What is character development and is it important in today’s world?
Does character develop or are we born with it? Should truthfulness, as a distinct quality of good character, be a primary focus to parents and in the classroom?
In an effort to enlighten our understanding of a child’s character and, specifically, the virtue of truthfulness, let us define and unpack the idea of character development. The questions above lead our thinking and direct us to consider the following ideas and concepts.
Character has several definitions. The first is a symbol on a page, like a letter or a number. Though this definition is not an exact fit for our discussion, it does offer a few thoughts for reflection. Noah Webster (a Founding Father, the father of American education, and author of the original American Dictionary of the English Language) tells us that this type of character is “a mark made by cutting or engraving, as on stone, metal, or other hard material…” First, a character is or has a distinct mark or marking and second, it is cut or engraved in something hard. Using this information let’s start to build a working definition of character development.
Webster’s next definition for character is “the peculiar qualities, impressed by nature or habit on a person, which distinguish him from others: these constitute real character, and the qualities which he is supposed to possess, constitute his estimated character, or reputation. Hence we say, a character is not formed when the person has not acquired stable and distinctive qualities.” Based on this definition we can infer that character is developed. Practicing virtuous behaviors develops good character. In contrast, a person’s character is not developed if they do not show distinctive qualities such as truthfulness. Parents must train their children in virtuous behaviors and help them to develop Godly character.
Human beings are born with a unique personality, and each child is uniquely created by God for a specific purpose. We read in Psalm 139:13-14, “For you created my inmost being; you knit me together in my mother’s womb. I praise you because I am fearfully and wonderfully made; your works are wonderful, I know that full well.” Human beings were also born with a sin nature. Romans 5:12 says, “Therefore, just as sin came into the world through one man, and death came through sin, and so death spread to all because all have sinned.” Based on God’s word and the definitions examined, we can conclude that people are born with a distinct personality AND character must be formed or impressed on a child to combat our sin nature.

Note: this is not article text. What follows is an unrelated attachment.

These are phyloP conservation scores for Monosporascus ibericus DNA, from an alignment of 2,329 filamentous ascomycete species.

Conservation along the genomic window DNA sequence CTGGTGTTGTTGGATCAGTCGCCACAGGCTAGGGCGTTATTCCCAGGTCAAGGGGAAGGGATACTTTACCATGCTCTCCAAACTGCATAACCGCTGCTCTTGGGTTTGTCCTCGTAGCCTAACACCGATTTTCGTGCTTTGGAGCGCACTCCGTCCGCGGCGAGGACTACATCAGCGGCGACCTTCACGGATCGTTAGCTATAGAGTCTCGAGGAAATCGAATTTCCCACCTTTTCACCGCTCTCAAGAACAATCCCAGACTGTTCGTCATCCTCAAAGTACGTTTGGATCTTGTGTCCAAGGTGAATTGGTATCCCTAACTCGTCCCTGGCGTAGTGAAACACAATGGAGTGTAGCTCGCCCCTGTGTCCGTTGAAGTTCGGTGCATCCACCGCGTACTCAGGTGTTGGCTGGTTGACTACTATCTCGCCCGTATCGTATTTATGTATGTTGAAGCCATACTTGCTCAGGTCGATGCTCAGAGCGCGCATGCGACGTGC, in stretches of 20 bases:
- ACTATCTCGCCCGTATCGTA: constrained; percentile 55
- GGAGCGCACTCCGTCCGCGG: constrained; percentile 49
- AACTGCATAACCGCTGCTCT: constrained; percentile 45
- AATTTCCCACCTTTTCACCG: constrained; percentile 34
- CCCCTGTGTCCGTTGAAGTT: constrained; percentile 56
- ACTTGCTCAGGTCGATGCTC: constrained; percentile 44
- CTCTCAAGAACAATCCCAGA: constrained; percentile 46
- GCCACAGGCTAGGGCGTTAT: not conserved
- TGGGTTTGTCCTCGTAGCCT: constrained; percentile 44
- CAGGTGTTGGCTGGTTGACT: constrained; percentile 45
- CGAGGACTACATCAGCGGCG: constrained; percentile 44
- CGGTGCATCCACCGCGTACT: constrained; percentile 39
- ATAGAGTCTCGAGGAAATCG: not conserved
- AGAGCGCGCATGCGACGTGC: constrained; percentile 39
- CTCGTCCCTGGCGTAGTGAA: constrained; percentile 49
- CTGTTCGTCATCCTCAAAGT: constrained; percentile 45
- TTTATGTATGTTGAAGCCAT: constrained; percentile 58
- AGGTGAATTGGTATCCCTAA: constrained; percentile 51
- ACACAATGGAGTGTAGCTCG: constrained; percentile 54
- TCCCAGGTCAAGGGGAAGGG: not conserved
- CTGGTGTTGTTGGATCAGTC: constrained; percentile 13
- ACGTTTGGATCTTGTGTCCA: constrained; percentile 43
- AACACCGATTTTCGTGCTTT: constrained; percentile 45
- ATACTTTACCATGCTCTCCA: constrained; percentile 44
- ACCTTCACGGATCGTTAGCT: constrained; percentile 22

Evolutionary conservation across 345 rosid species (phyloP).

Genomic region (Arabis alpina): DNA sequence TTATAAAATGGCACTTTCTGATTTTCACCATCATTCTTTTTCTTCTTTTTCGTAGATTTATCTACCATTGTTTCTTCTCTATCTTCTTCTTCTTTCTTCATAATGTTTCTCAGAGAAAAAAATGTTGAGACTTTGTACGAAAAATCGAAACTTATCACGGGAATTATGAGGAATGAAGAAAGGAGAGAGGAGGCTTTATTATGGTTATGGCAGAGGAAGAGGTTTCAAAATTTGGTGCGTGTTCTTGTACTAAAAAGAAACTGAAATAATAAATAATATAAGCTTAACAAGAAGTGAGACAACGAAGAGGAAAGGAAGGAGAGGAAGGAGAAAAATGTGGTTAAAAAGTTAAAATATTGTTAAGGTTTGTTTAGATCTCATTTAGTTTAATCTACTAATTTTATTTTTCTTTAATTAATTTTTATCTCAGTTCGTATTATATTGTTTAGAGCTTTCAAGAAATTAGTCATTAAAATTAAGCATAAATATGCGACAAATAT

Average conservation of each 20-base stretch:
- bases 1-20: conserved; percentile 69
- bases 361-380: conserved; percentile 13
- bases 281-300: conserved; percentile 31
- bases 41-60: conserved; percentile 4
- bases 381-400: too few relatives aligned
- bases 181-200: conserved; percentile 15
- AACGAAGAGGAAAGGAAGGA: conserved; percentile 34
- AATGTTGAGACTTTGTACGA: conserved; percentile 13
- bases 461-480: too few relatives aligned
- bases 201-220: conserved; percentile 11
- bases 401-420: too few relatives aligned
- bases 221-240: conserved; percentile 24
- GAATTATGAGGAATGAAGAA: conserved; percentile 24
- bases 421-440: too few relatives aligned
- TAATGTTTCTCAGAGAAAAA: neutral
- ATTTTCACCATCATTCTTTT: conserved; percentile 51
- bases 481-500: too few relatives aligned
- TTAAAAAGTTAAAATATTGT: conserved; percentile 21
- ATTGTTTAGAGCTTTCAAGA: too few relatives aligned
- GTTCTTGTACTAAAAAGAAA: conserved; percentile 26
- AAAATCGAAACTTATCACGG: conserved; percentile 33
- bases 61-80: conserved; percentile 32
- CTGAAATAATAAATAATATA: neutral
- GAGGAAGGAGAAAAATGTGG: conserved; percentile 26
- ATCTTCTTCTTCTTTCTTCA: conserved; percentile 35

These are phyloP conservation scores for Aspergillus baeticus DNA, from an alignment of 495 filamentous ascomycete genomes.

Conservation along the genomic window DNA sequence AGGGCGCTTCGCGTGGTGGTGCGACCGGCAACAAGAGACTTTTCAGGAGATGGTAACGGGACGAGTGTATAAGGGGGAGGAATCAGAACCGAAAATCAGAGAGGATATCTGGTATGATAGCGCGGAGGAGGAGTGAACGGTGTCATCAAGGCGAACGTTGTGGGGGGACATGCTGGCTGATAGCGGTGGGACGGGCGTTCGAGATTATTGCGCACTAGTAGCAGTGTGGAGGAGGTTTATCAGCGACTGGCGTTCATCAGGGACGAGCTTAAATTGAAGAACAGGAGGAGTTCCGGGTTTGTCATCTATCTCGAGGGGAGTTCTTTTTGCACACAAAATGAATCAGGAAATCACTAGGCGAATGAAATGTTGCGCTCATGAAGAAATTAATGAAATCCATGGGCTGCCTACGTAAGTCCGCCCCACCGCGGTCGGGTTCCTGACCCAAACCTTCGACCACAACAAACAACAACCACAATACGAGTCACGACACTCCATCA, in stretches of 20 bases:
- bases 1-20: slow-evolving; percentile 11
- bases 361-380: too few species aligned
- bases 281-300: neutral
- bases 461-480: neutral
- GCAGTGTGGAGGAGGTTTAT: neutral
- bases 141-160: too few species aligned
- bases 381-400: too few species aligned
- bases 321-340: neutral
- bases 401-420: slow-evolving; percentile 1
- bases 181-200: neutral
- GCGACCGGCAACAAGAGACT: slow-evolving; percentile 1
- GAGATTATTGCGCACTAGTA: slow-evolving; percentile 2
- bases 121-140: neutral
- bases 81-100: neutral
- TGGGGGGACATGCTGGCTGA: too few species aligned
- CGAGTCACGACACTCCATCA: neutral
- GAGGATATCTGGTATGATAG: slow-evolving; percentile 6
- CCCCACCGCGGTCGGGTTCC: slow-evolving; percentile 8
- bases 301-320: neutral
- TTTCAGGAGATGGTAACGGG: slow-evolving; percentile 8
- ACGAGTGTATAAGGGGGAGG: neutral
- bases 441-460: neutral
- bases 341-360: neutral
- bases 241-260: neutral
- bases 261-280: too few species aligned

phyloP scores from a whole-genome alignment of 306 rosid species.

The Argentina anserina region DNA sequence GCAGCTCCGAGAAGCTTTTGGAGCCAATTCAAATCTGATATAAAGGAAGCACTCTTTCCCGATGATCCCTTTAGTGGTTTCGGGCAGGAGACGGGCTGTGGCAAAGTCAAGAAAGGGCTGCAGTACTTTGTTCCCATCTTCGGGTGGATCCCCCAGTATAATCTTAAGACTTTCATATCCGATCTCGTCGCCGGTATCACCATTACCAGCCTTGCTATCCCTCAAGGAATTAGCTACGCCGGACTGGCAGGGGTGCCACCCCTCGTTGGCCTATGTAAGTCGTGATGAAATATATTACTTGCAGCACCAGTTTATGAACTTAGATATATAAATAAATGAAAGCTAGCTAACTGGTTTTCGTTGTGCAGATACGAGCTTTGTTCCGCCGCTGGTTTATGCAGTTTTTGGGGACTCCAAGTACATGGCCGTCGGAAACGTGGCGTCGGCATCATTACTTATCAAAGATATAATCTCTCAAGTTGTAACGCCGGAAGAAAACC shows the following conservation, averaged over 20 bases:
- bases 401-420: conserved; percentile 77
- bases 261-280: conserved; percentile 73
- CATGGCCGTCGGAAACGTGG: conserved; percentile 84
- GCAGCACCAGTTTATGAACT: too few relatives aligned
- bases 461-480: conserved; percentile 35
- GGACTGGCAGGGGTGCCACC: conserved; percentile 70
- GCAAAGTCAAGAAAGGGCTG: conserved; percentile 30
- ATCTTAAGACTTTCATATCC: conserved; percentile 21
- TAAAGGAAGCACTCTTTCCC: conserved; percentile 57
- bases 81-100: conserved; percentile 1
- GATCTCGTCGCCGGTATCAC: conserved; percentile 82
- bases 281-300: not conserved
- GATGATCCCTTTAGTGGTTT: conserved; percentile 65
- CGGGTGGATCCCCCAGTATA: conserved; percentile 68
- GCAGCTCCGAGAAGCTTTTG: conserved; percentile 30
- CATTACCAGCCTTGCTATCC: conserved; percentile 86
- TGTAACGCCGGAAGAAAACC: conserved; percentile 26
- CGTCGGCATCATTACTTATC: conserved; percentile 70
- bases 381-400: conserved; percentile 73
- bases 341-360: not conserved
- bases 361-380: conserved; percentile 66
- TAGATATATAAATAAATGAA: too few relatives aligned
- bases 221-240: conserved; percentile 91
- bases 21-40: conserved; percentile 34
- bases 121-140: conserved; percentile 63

I often say, “we don’t have to teach children to misbehave, they figure that out on their own”. On the contrary, we must teach children the virtues that produce good character and demonstrate how to behave in social settings. A good place to start training up a child is the virtue of truth. Let us look at what Jesus said about truth in John chapter 14: “I am the way, and the truth, and the life; no one comes to the Father but through Me.” The complexity of this statement can be overwhelming. Jesus is both the path to the Father and the fulfillment of all Truth. Webster says in his definition of truth, “the truth of God is his veracity and faithfulness” Webster defines veracity as the habitual observance of truth.
Jesus, while on earth, was the perfect example of God’s true nature and the manifestation of truth. We can stand firmly on the importance of teaching our children to be truthful since our natural inclination is to lie or exaggerate the truth. It all began in the Garden of Eden when the serpent deceived Eve by mixing truth and lies.
As Christ followers, we must train our children in the spiritual discipline of truthfulness. We can do this simply by addressing issues of untruthfulness one at a time. Our goal as parents and educators is to balance our correction in truth and grace. When our children exaggerate the truth we must gently and quickly point out the lie and the truth. We must never let the “little white lie” go uncorrected. The goal is to walk alongside our children and train them to discern deception from the truth, focusing them on truth.
Teaching our children truth resonates with the Word of God and NEVER contradicts it. We must teach them that God’s word is the standard. Truth is absolute, and not up for opinion. Teaching children the virtue of truthfulness is a deliberate effort. We must be truthful in all that we do and say and be watchful about allowing lies to creep into our children’s world and vocabulary.
A wise person once told me, “Parenting is the most difficult job on the planet.” I tend to agree, knowing being intentional with our training is hard work. But, parenting carries rewards that are wonderful and eternal.
Joshua 1:9 empowers us with these words: “Have I not commanded you? Be strong and courageous! Do not tremble or be dismayed, for the Lord your God is with you wherever you go.” This has a strong application to the battle for character development and truthfulness that lies before us as parents. Be strong in the Lord and courageous in Spirit and do not give up on truth!
Dayspring Christian Academy is a PreK-12 Classical Christian School in Lancaster, PA. If you would like to learn more about Dayspring Christian Academy, please register for our upcoming Open House or call Karol Hasting at 717-285-2000.